Long Beach Harbor loses boats, revenues due to no electricity - WLOX.com - The News for South Mississippi

Long Beach Harbor loses boats, revenues due to no electricity

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LONG BEACH, MS (WLOX) -

It's been six weeks since Hurricane Isaac, and the Long Beach Harbor is still without power.  Because of that, dozens of boats have pulled up anchor and moved out. On Monday, the Long Beach Port Commission voted to hire Krol Electric of Gulfport to start the emergency repairs.

The move is considered crucial to the harbor's survival. Look around the Long Beach Harbor these days and you'll see a lot of empty slips. Of the 190 vessels that docked there before Hurricane Isaac, 48 of them have left the harbor. 

"That's our life blood. Without boats in the harbor, we won't be able to operate," said Phil Kies, Long Beach Port Commission President. "I understand it. If I had a boat at the harbor that required electrical service, I'd move too."

Kies estimates that without those leases, the harbor has lost about $100,000 in lost revenues so far.

"We're down roughly about 25 to 30 percent right now. That's a big chunk of our income, so we need to get them back in here and get our income back up so we can keep our staff," said Kies. "We're self sufficient. If we don't have income, we're in trouble because we pay our staff, our utilities and everything."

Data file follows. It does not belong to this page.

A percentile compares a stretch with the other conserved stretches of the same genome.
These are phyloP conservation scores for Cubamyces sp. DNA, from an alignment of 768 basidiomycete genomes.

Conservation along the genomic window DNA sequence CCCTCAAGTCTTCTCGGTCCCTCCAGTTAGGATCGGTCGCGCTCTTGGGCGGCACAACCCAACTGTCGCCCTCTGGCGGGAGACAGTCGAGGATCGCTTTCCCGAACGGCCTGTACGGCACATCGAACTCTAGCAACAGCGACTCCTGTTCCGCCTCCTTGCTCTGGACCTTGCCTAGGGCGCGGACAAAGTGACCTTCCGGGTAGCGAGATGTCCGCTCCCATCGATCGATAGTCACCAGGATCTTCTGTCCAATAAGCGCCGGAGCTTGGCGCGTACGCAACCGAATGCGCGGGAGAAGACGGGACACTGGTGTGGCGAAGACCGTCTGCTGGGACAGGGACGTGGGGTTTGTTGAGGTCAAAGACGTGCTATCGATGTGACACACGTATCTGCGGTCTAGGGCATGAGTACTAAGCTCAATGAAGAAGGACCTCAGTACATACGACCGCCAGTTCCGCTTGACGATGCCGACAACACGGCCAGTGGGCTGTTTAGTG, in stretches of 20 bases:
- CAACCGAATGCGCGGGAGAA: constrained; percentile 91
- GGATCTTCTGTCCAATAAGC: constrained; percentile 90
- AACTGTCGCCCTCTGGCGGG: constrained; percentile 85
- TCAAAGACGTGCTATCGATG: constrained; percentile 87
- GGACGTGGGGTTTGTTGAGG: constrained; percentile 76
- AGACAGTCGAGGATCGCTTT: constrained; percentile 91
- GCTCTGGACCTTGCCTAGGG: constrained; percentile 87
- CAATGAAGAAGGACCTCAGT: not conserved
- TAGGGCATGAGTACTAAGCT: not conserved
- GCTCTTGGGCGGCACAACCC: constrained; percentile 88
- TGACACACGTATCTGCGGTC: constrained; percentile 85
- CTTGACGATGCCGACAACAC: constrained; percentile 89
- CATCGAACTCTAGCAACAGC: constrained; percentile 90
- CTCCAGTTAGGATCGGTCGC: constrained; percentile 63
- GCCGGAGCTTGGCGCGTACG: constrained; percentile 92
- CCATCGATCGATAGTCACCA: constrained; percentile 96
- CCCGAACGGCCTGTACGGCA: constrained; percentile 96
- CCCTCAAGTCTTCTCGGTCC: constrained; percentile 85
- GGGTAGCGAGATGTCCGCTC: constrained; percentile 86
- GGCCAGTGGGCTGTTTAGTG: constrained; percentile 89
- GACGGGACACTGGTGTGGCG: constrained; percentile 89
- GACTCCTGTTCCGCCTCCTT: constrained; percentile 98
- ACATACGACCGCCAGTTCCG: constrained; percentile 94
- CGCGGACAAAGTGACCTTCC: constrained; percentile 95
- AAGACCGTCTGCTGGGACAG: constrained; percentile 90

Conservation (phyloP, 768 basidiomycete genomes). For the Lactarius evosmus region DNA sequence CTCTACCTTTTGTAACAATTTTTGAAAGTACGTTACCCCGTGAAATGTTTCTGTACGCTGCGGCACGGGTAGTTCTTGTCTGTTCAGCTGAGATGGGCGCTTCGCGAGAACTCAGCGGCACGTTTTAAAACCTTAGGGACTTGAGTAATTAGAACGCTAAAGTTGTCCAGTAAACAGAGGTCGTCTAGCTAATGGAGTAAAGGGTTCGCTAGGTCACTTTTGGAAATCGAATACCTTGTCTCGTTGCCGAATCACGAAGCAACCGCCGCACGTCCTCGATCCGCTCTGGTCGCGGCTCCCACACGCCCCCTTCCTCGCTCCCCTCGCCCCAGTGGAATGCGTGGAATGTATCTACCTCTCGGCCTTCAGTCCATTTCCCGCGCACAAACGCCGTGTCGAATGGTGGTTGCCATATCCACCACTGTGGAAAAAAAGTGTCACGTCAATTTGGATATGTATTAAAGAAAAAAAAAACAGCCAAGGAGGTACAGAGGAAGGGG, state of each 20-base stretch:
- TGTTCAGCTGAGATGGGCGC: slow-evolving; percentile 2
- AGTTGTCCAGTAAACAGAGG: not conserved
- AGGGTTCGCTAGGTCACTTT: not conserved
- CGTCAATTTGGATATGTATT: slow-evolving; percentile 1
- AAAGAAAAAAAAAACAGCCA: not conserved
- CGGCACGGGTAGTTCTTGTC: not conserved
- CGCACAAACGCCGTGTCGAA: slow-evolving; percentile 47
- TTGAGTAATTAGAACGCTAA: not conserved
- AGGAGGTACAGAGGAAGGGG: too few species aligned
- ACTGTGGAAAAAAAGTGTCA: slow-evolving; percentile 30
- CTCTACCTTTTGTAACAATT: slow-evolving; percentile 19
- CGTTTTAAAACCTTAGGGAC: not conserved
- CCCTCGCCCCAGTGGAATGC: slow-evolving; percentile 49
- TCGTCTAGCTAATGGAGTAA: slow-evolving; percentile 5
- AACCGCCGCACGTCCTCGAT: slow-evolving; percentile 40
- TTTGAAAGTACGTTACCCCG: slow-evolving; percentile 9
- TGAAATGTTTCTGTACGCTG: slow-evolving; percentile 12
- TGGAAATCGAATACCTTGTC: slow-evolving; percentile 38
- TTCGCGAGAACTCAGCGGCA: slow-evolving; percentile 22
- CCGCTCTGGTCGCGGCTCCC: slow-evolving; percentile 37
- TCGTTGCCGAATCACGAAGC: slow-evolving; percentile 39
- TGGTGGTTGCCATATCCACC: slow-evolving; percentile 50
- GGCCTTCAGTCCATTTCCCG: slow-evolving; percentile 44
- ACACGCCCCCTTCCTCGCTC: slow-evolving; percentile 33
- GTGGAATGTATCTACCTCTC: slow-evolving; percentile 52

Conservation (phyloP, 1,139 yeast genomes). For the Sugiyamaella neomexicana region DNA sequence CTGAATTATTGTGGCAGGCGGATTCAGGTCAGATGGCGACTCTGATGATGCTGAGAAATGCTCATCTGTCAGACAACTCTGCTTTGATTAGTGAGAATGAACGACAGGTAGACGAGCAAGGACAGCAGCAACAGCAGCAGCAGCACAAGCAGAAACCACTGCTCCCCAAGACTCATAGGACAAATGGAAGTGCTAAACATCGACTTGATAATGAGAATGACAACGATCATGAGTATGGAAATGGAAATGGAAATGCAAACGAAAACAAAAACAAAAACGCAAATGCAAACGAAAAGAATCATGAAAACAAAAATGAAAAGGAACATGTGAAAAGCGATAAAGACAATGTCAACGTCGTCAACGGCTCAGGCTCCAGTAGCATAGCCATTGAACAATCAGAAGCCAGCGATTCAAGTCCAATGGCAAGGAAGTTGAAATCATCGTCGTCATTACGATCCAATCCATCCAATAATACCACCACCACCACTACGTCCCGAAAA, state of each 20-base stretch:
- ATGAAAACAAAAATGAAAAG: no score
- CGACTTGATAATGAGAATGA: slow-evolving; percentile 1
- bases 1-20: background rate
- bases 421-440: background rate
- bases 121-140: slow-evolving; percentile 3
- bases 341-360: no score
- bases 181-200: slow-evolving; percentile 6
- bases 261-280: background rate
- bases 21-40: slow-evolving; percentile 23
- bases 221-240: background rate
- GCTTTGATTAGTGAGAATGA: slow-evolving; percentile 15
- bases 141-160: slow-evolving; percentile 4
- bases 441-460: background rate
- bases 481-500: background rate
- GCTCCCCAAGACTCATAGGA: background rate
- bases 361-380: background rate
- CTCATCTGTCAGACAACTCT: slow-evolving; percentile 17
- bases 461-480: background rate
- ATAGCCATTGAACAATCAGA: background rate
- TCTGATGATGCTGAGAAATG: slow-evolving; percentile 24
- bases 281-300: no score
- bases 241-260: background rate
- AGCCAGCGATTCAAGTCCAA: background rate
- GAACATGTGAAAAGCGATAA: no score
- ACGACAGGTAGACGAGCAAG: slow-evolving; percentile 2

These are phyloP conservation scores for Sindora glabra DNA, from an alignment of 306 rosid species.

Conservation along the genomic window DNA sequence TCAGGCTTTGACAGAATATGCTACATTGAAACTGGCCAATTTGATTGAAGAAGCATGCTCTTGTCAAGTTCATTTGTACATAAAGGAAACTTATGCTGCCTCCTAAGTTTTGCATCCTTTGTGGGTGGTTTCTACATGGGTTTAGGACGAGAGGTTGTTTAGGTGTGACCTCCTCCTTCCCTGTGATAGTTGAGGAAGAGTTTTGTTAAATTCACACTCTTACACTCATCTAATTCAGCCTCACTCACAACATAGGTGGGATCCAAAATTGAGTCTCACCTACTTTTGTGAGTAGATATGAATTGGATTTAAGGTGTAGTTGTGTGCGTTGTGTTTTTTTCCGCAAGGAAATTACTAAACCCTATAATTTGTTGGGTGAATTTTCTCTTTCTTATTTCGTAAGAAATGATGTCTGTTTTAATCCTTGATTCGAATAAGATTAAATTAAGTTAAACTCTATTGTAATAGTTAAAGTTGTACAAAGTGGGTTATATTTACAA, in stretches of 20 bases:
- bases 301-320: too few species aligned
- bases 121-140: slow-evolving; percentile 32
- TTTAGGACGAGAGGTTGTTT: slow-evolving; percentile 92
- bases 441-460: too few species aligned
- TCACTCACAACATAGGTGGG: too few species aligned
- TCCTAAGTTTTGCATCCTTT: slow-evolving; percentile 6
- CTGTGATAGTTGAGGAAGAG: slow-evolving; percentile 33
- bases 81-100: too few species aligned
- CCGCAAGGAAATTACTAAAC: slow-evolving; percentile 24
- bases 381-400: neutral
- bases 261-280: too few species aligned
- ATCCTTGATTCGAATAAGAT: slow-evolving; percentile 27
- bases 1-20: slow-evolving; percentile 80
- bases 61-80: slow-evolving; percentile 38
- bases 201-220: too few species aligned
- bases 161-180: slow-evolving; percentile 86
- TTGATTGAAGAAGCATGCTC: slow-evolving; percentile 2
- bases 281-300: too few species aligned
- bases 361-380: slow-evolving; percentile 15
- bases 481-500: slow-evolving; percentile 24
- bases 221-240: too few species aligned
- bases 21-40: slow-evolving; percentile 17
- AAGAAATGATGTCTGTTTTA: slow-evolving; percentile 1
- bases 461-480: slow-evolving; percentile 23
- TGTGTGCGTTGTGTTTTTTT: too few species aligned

City leaders blame salt water from Isaac's storm surge for zapping the harbor's electrical system.

"All of these contacts and wires and the breakers in here, they're all corroded and can't be used," Kies said as he opened one of the power boxes.

All 214-power pedestals on the piers have to be repaired or replaced, along with the wiring between the slips. 

Barry Deshamp understands the frustration of having no electricity.

"I have to come down, crank-up my generator on the boat to actually get electricity. It's just a pain, but we're working through it," said Deshamp.

The charter boat owner calls the Long Beach Harbor home. He believes others will come back, now that the city is charging ahead with plans to make emergency power repairs.

"I think that's great!" he said. "Hopefully, it won't be that long before we get our power back."

"We have some very, very long term boat people in here that love Long Beach Harbor, and I think we owe it to them to make an effort to get it repaired," said Kies.

The repairs are expected to cost about $35,000. The funds will come from the port commission's budget. The city has sent FEMA the paperwork seeking reimbursement for the project. 

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